Chris Gill checks out the world's six most glamorous ski resorts
Even if budgetary considerations confine most of us to routinely expensive resorts such as Val d'Isere and St Anton, it's reassuring to see that the other half - well, the other 5 per cent - have pretty much the same sort of skiing as we do. As it happens, skiing in the most glamorous resorts is not necessarily much more expensive than doing so in any big, internationally known resort. But it certainly can be more expensive if you make the most of what's on offer in the hotels, restaurants and shops.

In our selection of the world's six most glamorous resorts, it's only right that affluent Switzerland should be allowed more than its fair share. Students of royal ski expeditions will look in vain for Klosters; it's not particularly glamorous and is certainly not a self consciously smart resort - the Prince of Wales goes for the skiing and warm reception.


If you're going for American swank, this old mining town in Colorado is the place. The standard view is that Aspen attracts mainly film stars and other celebrities, who seek seclusion in private mansions. But lesser mortals can be cosseted in the opulent Ritz-Carlton or splendidly Victorian Jerome (even more expensive at pounds 250 to pounds 480 per room per night), and choose from scores of restaurants before shooting pool in a basement dive or wangling entry to the Caribou Club. Shopping for expensive trinkets as well as clothes is a major activity, coming a close second to skiing on no less than four excellent mountains, from small but steep Aspen Mountain above the town to big and varied Snowmass, 12 miles away.


With two restaurants earning twin Michelin stars, the smartest resort in France is also the gastronomic capital of skiing. But the thousands of Brits who flock here each winter come for the excellence and extent of the Trois Vallees skiing, stay in catered chalets and eat picnics and Mars bars at lunch time. To break the mould, fly in by air taxi to the airstrip amid the ski fields, stay up in the exclusive Jardin des Alpin (or perhaps in the rather vulgar Byblos des Neiges with rooms at a mere pounds 250-pounds 500 a night), lunch only just above village level at the Chalet de Pierres and dine at the Bateau Ivre.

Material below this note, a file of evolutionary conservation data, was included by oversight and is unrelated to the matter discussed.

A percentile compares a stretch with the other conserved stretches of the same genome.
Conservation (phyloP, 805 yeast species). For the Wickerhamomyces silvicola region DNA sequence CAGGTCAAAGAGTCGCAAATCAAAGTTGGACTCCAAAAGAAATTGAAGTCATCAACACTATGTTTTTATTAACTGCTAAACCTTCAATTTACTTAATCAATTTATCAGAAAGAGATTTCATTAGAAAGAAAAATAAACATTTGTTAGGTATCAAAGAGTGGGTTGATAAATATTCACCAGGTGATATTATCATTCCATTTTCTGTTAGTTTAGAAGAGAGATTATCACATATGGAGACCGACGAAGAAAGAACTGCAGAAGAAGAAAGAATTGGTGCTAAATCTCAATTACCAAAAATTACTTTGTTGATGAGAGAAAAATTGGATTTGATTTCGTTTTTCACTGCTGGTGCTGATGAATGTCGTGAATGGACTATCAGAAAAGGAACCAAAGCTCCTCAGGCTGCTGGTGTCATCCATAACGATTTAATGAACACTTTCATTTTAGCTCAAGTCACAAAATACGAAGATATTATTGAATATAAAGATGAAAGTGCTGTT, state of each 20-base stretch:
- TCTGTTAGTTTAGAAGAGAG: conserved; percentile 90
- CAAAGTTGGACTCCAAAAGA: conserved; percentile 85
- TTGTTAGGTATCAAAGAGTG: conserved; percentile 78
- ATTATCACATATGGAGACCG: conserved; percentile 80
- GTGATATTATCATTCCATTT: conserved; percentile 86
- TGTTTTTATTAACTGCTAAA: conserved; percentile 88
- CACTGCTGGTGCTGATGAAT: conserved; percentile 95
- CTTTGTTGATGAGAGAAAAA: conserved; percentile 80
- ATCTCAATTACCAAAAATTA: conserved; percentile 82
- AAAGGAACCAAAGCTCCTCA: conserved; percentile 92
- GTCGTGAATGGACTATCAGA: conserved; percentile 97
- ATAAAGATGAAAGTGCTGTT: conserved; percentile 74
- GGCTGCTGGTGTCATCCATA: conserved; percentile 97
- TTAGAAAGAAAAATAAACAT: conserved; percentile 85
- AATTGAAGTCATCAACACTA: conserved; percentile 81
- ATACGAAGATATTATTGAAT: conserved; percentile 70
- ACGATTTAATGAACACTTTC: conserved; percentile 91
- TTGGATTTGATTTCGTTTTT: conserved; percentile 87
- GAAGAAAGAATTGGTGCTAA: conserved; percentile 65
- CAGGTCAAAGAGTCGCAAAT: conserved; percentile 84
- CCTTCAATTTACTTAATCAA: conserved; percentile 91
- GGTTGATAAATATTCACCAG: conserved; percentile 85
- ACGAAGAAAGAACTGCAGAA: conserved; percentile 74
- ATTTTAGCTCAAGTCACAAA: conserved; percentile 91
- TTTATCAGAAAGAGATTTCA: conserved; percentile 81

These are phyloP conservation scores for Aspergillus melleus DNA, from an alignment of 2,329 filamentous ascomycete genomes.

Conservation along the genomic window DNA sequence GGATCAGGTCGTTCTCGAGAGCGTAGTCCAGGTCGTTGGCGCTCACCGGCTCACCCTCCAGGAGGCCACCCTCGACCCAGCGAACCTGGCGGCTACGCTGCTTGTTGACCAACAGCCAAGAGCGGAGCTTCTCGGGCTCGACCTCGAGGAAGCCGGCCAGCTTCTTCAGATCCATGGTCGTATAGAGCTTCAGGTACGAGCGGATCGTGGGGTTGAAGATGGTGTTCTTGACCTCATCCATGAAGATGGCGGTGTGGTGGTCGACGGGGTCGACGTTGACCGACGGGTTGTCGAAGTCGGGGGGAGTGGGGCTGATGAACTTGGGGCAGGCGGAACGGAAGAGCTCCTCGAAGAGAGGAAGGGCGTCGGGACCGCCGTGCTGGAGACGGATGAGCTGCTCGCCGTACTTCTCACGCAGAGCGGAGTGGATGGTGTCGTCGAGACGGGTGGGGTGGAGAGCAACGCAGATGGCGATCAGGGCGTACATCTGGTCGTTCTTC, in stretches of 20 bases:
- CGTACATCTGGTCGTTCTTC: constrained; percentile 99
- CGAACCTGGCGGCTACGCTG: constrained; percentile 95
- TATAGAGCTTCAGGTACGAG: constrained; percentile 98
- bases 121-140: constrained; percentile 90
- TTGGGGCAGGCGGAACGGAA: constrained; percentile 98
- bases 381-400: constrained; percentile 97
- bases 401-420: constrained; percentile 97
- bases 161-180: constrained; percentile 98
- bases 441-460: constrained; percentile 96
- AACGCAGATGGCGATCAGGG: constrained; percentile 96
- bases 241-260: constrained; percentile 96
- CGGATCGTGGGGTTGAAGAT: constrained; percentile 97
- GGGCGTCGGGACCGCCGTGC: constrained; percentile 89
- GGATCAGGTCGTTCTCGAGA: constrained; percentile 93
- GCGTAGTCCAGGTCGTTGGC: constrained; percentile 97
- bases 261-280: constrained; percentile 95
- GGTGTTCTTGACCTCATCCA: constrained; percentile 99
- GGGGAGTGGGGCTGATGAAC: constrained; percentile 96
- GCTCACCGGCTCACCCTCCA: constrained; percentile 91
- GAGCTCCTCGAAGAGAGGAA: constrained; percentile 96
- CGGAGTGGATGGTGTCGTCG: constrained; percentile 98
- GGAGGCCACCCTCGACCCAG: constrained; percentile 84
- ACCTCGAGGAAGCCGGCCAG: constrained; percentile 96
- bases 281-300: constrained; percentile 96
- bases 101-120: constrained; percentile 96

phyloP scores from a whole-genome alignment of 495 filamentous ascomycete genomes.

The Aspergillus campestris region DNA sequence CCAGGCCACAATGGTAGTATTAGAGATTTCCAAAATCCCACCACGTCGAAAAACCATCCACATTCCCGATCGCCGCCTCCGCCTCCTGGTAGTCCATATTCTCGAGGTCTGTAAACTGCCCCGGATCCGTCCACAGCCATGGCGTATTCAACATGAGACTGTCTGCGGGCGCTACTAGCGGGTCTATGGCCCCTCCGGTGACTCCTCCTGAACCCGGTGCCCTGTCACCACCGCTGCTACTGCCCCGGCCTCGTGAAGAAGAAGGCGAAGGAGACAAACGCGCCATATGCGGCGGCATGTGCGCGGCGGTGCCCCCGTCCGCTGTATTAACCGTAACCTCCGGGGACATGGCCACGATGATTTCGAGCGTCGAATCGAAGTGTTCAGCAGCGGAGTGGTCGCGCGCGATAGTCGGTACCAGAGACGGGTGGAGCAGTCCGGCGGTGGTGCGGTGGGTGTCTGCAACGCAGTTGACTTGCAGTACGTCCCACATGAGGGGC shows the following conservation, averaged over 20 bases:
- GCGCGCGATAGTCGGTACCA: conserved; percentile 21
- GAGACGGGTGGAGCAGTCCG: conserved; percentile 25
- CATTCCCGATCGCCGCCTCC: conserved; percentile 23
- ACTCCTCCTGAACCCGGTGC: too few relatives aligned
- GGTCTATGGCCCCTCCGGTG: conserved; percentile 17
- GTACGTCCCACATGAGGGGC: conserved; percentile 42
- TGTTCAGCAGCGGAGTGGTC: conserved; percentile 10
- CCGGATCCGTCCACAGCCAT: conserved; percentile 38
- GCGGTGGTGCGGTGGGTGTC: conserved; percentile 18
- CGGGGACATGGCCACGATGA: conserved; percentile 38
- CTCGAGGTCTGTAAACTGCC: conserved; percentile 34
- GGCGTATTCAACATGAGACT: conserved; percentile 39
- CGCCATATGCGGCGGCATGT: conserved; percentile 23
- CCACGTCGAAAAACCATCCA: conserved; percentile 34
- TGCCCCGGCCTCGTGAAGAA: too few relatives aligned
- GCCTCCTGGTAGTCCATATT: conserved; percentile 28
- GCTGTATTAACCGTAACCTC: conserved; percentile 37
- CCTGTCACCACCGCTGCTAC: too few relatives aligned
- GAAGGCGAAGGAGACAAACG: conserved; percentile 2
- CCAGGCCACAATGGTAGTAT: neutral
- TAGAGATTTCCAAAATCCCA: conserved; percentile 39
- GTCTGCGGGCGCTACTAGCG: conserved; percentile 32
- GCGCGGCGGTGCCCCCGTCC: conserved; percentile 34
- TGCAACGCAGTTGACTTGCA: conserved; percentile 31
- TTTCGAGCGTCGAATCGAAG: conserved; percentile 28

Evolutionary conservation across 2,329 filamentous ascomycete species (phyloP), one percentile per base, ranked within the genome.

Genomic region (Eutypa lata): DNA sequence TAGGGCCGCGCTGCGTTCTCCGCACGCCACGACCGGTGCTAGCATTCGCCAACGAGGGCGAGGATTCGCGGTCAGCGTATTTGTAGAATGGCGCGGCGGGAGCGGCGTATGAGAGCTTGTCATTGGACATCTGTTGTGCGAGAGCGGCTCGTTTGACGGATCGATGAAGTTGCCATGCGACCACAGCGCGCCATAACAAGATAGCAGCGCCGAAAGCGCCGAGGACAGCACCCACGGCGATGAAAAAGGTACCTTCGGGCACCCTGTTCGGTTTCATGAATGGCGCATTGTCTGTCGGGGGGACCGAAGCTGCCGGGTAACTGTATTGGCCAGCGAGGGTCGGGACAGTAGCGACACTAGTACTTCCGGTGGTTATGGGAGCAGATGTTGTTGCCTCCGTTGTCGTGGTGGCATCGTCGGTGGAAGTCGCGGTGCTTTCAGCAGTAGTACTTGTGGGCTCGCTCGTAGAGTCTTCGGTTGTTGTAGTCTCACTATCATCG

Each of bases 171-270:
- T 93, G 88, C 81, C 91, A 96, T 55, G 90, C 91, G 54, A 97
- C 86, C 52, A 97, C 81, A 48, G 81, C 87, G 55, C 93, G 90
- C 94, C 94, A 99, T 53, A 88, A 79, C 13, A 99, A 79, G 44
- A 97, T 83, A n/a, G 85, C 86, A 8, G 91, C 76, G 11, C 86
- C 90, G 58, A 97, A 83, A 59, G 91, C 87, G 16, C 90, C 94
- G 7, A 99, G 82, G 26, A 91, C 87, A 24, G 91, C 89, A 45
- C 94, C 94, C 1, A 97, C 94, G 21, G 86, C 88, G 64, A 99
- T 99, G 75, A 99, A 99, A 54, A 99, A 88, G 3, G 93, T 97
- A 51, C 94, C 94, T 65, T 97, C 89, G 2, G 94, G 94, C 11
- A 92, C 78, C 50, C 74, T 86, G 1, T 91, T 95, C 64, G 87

Cortina d'Ampezzo

Italy's most fashionable resort by a considerable margin - in season, a feast for the eyes, when the spectacular Dolomite scenery is complemented by sun terraces full of sharp-dressing Italian visitors. Many of the best lunch spots are accessible by car - a happy arrangement, since many of their patrons would not be seen dead on skis, despite the gloriously long and spacious nursery slopes. For lunch at the Michelin-starred Tivoli, allow pounds 30 even with a weak lira. A good resort for intermediates, but not much to offer experts.


Consumption seems relatively inconspicuous here, in what is nevertheless one of the most upmarket of Switzerland's resorts. The winding main street might be that of any Vaudois country village, were it not for the number of Geneva jewellers with outlets there. But ride up a ski-lift on the surrounding prettily wooded hills and into view come the turrets of the Disney-style Palace hotel, where half-board goes from pounds 200-pounds 600 (per night), and the private chalets where Gstaad habitues spend their winter months. The skiing is low and fragmented; if you're keen, go elsewhere.


These distinct but linked villages, high in the exceptionally snowy Arlberg mountains close to St Anton, are Austria's smartest - this is the only area in the country where environmental opposition to heli-skiing is ignored. The Princess of Wales patronises pretty Lech, and Princess Caroline of Monaco may or may not still visit less appealing Zurs, but fat Mercs with German plates sliding into underground garages define the market. For apres-skiers, the ice bar of the Tannbergerhof is the place to be seen, having flicked your flexible friend across the counters of Strolz - a mini department store that seems to sell anything provided it costs enough.

St Moritz

The Swiss resort first patronised in winter by the dowdy British is now among the smartest in the Alps. Of the five-star hotels, you may feel at home in the dull Kulm or the pleasantly secluded Suvretta, but Viyella- clad Brits aiming to relive past glories on the Cresta run or explore the scenic and entertaining ski area should leave the glossy Carlton to the Germans and the Gothic excesses of Badrutt's Palace (half-board pounds 200- pounds 500 a night) to the Yanks. Lunch should be at the slick Marmite (pounds 30 for a plate of pasta), dinner out at Champfer - allow pounds 60 for the Michelin- starred Johri's Talvo.